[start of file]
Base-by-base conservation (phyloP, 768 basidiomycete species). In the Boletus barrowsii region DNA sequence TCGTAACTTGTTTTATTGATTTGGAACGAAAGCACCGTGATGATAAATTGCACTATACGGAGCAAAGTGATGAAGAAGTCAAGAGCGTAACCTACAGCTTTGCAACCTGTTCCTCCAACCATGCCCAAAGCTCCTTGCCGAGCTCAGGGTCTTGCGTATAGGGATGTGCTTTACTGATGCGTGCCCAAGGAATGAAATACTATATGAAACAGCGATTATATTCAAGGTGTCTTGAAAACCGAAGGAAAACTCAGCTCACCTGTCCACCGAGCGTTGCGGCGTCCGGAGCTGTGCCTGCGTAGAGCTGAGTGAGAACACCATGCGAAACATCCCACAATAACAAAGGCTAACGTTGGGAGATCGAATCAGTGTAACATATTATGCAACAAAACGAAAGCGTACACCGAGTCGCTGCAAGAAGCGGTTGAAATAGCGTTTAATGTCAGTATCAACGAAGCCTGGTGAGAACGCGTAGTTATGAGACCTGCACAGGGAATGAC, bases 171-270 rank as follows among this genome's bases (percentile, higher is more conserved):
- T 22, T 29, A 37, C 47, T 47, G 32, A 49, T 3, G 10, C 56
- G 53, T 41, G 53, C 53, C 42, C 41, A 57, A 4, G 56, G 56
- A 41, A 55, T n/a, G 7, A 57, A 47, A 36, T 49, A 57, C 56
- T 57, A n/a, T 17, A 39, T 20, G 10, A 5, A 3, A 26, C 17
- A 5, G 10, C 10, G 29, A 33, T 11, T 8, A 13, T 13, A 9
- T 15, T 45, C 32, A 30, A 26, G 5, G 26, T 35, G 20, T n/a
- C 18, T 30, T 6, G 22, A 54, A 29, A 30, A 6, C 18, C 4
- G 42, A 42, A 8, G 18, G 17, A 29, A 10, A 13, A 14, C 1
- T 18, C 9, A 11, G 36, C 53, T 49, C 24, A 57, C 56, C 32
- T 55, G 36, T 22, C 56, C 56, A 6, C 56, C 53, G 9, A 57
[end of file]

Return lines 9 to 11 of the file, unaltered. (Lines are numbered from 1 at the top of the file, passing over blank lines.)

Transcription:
- G 42, A 42, A 8, G 18, G 17, A 29, A 10, A 13, A 14, C 1
- T 18, C 9, A 11, G 36, C 53, T 49, C 24, A 57, C 56, C 32
- T 55, G 36, T 22, C 56, C 56, A 6, C 56, C 53, G 9, A 57